The scene this morning at the Art Institute was way more subdued than the American Idol casting call last year at the Coliseum. But what do you expect from people who want to be the next Bobby Flay not the next Mariah Carey?
[caption id="attachment_181" align="alignright" width="300" caption="The waiting room at the Art Institute"]
The Next Food Network Star casting call began at 10 a.m. this morning, and by 10:30 about 35 people had made their way down for an initial screening and the chance to drop off an application, which included photos and a video.
People had come from all over the Southeast to apply, but plenty of locals wandered in on a whim. I didn't recognize any Charleston chefs save for the Cajun Donnie Bulliard, who just premiered his own cooking show concept at the Signature Kitchens location a couple months back. One lone guy in a chef's coat was dutifully filling out the multi-page application. Jeremy Campbell was on his way to work on the line at Oak Steakhouse but stopped in because his mom encouraged him to apply. "My mom watches the show all the time and thought I'd be perfect," he said.
[caption id="attachment_185" align="alignright" width="300" caption="Robert and Dawn Alt from Manning"]
I also chatted with Robert and Dawn Alt, restaurateurs from Manning, S.C. who are currently rebuilding their restaurant after a fire decimated the interior. Robert, a self-taught chef who's worked and run plenty of kitchens, had more professional experience than a lot of other hopefuls. Diane Furlow, a nursing anesthetist and home cook, drove down from Charlotte, N.C. to meet the casting agent. She sent in an application last time, but thought she'd have better luck at an open casting call.
[caption id="attachment_184" align="alignright" width="300" caption="Amy Madden from Atlanta"]
Amy Madden from Atlanta has already had some face time on the Food Network and liked it so much, she's gotten serious about pursuing this cooking thing. She made it to finals of the Ultimate Recipe Showdown last year for a pasta recipe. She's also written a cookbook and has run a catering business, so she feels pretty well suited to the task at hand.
[caption id="attachment_186" align="alignright" width="300" caption="Caroline Jackson"]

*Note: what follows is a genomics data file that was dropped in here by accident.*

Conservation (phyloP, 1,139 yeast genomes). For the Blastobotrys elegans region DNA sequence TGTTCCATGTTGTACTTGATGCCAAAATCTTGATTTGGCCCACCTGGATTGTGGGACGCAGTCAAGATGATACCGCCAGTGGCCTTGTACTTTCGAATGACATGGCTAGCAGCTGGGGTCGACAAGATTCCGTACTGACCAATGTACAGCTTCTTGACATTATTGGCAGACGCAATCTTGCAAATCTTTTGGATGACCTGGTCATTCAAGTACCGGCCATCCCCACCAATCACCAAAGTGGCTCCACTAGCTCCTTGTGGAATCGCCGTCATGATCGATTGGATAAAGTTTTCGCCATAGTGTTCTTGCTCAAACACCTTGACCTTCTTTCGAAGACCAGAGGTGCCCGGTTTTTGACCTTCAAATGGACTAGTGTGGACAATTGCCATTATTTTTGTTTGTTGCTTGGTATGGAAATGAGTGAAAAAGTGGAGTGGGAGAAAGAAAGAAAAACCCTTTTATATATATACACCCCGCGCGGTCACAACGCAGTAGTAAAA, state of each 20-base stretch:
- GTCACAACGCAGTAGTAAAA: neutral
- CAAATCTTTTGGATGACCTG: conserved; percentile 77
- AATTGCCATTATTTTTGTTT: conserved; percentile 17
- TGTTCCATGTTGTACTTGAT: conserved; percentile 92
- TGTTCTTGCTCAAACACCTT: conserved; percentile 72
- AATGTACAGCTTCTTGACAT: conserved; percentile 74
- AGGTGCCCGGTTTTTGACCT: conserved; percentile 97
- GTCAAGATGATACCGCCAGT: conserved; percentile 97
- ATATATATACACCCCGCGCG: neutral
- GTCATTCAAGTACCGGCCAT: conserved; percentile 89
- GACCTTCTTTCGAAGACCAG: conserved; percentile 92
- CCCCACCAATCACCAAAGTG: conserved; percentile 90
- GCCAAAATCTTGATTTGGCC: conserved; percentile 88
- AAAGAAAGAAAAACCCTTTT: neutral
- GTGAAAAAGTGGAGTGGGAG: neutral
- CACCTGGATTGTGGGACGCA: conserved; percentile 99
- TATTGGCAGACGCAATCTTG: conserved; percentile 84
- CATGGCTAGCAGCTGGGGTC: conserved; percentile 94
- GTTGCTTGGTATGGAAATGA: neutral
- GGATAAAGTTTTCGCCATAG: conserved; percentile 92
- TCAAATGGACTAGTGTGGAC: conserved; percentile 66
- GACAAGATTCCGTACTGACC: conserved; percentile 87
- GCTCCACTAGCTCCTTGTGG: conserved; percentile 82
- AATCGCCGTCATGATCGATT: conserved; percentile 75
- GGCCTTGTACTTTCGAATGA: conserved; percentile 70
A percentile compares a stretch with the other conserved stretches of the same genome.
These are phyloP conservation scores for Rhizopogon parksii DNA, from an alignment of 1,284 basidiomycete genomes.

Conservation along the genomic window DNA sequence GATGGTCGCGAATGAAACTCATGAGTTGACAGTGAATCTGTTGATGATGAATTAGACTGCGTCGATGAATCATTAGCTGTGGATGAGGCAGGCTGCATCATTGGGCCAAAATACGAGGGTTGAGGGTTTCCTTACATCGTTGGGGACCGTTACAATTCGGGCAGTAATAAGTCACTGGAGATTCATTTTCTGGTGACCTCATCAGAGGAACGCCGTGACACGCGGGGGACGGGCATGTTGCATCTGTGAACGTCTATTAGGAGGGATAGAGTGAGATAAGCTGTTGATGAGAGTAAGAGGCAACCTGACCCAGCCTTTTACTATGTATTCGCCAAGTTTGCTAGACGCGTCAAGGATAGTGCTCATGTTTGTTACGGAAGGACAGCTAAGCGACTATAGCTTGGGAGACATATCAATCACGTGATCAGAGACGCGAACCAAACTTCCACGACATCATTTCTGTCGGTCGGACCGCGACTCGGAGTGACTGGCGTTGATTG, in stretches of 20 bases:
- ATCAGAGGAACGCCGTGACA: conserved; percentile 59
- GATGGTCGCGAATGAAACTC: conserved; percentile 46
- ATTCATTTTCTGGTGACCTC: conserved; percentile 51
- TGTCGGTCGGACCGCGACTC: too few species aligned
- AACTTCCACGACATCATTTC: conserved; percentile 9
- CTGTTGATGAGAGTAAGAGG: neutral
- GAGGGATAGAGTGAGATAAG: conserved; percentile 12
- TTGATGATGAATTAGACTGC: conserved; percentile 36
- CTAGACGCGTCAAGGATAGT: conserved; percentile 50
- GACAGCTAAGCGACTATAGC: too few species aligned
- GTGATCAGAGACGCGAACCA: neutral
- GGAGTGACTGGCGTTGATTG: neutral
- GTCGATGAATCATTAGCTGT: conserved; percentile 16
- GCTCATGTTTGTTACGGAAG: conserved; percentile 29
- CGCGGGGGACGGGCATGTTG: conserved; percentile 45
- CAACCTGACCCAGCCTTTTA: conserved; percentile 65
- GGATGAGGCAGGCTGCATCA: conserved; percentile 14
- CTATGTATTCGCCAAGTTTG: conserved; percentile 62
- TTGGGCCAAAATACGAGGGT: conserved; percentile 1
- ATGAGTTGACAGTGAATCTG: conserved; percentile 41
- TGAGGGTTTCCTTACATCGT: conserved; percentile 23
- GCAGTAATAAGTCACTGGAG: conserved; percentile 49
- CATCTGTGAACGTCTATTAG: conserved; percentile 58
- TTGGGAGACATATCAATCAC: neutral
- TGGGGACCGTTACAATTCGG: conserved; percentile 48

I think my favorite applicant was Caroline Jackson, a longtime local F&Ber who worked as the GM of Fish and Boathouse before launching her own personal chef business earlier this year. She's cute, friendly, and has a concept. Her business is called FUEL, which stands for Fill Up and Enjoy Life. Catchy. She also can articulate a motto for her show: "How to have adventures in your kitchen." Promising. I liked her a lot and felt like she had a good chance to at least get a call back, if not get flown to NYC for a more extensive screening. She has one of those intangible qualities that would make you watch her on TV — as we chatted, I kept pulling more and more interesting tidbits from her: she worked for Mario Batali, she'd been on the Food Network before (with him), she toiled as a line cook in D.C. and then tried to make it as a jazz singer in New York. That's good material right there. Susie and Bob would just love her. Seriously.
Despite not seeing any familiar faces this morning, I was told by Paige Crone of the Art Institute that Fred Neuville of the Fat Hen had come in earlier that morning to meet with the casting director. And Duffy Ingle, the crazy cowgirl over at the Daily Dose, posted on her Facebook page yesterday that she was applying too. I didn't see her there, but I'm sure she and her outsized personality will show up and get some love.
Hopefully some of our other executive chefs and restaurateurs will stop in before the day ends at 3 p.m. And if you miss the casting call, it's not too late. Send your application in via the website.